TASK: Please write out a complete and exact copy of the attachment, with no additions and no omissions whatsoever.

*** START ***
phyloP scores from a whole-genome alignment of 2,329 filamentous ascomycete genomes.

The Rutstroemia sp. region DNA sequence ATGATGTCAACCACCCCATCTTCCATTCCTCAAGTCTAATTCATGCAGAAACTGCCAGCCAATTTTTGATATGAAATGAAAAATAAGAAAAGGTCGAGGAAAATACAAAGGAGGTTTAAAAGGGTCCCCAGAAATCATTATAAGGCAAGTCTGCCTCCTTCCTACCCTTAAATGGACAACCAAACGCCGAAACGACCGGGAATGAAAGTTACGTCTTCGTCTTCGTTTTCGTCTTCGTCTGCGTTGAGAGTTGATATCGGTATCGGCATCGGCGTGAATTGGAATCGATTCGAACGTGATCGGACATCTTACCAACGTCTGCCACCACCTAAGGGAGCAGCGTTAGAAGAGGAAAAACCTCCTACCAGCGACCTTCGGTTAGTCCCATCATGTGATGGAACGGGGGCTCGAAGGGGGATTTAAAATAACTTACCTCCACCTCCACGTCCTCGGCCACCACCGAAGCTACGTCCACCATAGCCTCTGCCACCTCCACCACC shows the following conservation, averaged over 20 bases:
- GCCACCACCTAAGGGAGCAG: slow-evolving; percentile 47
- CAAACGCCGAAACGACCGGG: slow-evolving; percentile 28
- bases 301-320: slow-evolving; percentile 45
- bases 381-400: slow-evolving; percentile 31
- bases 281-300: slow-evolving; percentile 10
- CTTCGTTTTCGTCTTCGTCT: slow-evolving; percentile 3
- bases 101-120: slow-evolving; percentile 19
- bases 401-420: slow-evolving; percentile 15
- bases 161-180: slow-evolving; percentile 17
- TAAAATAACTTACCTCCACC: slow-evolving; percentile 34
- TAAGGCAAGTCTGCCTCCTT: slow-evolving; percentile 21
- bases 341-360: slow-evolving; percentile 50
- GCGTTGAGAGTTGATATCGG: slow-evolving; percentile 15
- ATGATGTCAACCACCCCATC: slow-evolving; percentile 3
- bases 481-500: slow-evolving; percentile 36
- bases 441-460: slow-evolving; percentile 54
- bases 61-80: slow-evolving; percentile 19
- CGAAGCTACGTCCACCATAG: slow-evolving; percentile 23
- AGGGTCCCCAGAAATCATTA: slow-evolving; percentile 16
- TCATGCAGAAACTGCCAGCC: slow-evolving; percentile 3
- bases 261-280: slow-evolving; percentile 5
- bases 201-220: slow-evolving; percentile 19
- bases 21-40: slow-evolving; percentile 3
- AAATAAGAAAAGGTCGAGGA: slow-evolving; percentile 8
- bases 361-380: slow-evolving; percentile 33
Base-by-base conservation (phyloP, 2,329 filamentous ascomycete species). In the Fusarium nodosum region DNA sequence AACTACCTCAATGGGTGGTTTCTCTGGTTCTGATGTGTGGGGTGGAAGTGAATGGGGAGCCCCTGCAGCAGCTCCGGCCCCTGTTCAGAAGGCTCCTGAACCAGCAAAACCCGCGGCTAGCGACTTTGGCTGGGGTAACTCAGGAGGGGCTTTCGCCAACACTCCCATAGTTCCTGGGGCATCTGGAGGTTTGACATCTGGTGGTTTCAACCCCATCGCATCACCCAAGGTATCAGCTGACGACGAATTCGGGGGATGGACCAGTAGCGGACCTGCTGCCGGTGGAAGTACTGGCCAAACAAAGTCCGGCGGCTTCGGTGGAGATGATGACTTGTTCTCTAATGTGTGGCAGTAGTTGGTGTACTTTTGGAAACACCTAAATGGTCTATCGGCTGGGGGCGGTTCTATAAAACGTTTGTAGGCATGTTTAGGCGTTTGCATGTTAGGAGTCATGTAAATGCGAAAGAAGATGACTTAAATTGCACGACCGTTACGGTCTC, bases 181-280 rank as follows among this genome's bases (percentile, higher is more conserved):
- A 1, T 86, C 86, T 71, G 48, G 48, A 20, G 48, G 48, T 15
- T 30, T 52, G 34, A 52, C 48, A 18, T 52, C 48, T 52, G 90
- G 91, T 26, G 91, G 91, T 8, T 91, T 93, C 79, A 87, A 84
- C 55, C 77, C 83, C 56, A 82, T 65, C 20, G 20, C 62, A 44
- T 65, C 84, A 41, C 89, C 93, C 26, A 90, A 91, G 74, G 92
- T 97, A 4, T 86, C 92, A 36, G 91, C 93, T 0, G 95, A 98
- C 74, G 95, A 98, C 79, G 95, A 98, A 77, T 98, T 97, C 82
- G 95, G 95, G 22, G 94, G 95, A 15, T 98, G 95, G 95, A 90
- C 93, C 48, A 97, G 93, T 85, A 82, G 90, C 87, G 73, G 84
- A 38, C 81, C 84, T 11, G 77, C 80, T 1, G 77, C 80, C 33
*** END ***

phyloP scores from a whole-genome alignment of 2,329 filamentous ascomycete genomes.

The Rutstroemia sp. region DNA sequence ATGATGTCAACCACCCCATCTTCCATTCCTCAAGTCTAATTCATGCAGAAACTGCCAGCCAATTTTTGATATGAAATGAAAAATAAGAAAAGGTCGAGGAAAATACAAAGGAGGTTTAAAAGGGTCCCCAGAAATCATTATAAGGCAAGTCTGCCTCCTTCCTACCCTTAAATGGACAACCAAACGCCGAAACGACCGGGAATGAAAGTTACGTCTTCGTCTTCGTTTTCGTCTTCGTCTGCGTTGAGAGTTGATATCGGTATCGGCATCGGCGTGAATTGGAATCGATTCGAACGTGATCGGACATCTTACCAACGTCTGCCACCACCTAAGGGAGCAGCGTTAGAAGAGGAAAAACCTCCTACCAGCGACCTTCGGTTAGTCCCATCATGTGATGGAACGGGGGCTCGAAGGGGGATTTAAAATAACTTACCTCCACCTCCACGTCCTCGGCCACCACCGAAGCTACGTCCACCATAGCCTCTGCCACCTCCACCACC shows the following conservation, averaged over 20 bases:
- GCCACCACCTAAGGGAGCAG: slow-evolving; percentile 47
- CAAACGCCGAAACGACCGGG: slow-evolving; percentile 28
- bases 301-320: slow-evolving; percentile 45
- bases 381-400: slow-evolving; percentile 31
- bases 281-300: slow-evolving; percentile 10
- CTTCGTTTTCGTCTTCGTCT: slow-evolving; percentile 3
- bases 101-120: slow-evolving; percentile 19
- bases 401-420: slow-evolving; percentile 15
- bases 161-180: slow-evolving; percentile 17
- TAAAATAACTTACCTCCACC: slow-evolving; percentile 34
- TAAGGCAAGTCTGCCTCCTT: slow-evolving; percentile 21
- bases 341-360: slow-evolving; percentile 50
- GCGTTGAGAGTTGATATCGG: slow-evolving; percentile 15
- ATGATGTCAACCACCCCATC: slow-evolving; percentile 3
- bases 481-500: slow-evolving; percentile 36
- bases 441-460: slow-evolving; percentile 54
- bases 61-80: slow-evolving; percentile 19
- CGAAGCTACGTCCACCATAG: slow-evolving; percentile 23
- AGGGTCCCCAGAAATCATTA: slow-evolving; percentile 16
- TCATGCAGAAACTGCCAGCC: slow-evolving; percentile 3
- bases 261-280: slow-evolving; percentile 5
- bases 201-220: slow-evolving; percentile 19
- bases 21-40: slow-evolving; percentile 3
- AAATAAGAAAAGGTCGAGGA: slow-evolving; percentile 8
- bases 361-380: slow-evolving; percentile 33
Base-by-base conservation (phyloP, 2,329 filamentous ascomycete species). In the Fusarium nodosum region DNA sequence AACTACCTCAATGGGTGGTTTCTCTGGTTCTGATGTGTGGGGTGGAAGTGAATGGGGAGCCCCTGCAGCAGCTCCGGCCCCTGTTCAGAAGGCTCCTGAACCAGCAAAACCCGCGGCTAGCGACTTTGGCTGGGGTAACTCAGGAGGGGCTTTCGCCAACACTCCCATAGTTCCTGGGGCATCTGGAGGTTTGACATCTGGTGGTTTCAACCCCATCGCATCACCCAAGGTATCAGCTGACGACGAATTCGGGGGATGGACCAGTAGCGGACCTGCTGCCGGTGGAAGTACTGGCCAAACAAAGTCCGGCGGCTTCGGTGGAGATGATGACTTGTTCTCTAATGTGTGGCAGTAGTTGGTGTACTTTTGGAAACACCTAAATGGTCTATCGGCTGGGGGCGGTTCTATAAAACGTTTGTAGGCATGTTTAGGCGTTTGCATGTTAGGAGTCATGTAAATGCGAAAGAAGATGACTTAAATTGCACGACCGTTACGGTCTC, bases 181-280 rank as follows among this genome's bases (percentile, higher is more conserved):
- A 1, T 86, C 86, T 71, G 48, G 48, A 20, G 48, G 48, T 15
- T 30, T 52, G 34, A 52, C 48, A 18, T 52, C 48, T 52, G 90
- G 91, T 26, G 91, G 91, T 8, T 91, T 93, C 79, A 87, A 84
- C 55, C 77, C 83, C 56, A 82, T 65, C 20, G 20, C 62, A 44
- T 65, C 84, A 41, C 89, C 93, C 26, A 90, A 91, G 74, G 92
- T 97, A 4, T 86, C 92, A 36, G 91, C 93, T 0, G 95, A 98
- C 74, G 95, A 98, C 79, G 95, A 98, A 77, T 98, T 97, C 82
- G 95, G 95, G 22, G 94, G 95, A 15, T 98, G 95, G 95, A 90
- C 93, C 48, A 97, G 93, T 85, A 82, G 90, C 87, G 73, G 84
- A 38, C 81, C 84, T 11, G 77, C 80, T 1, G 77, C 80, C 33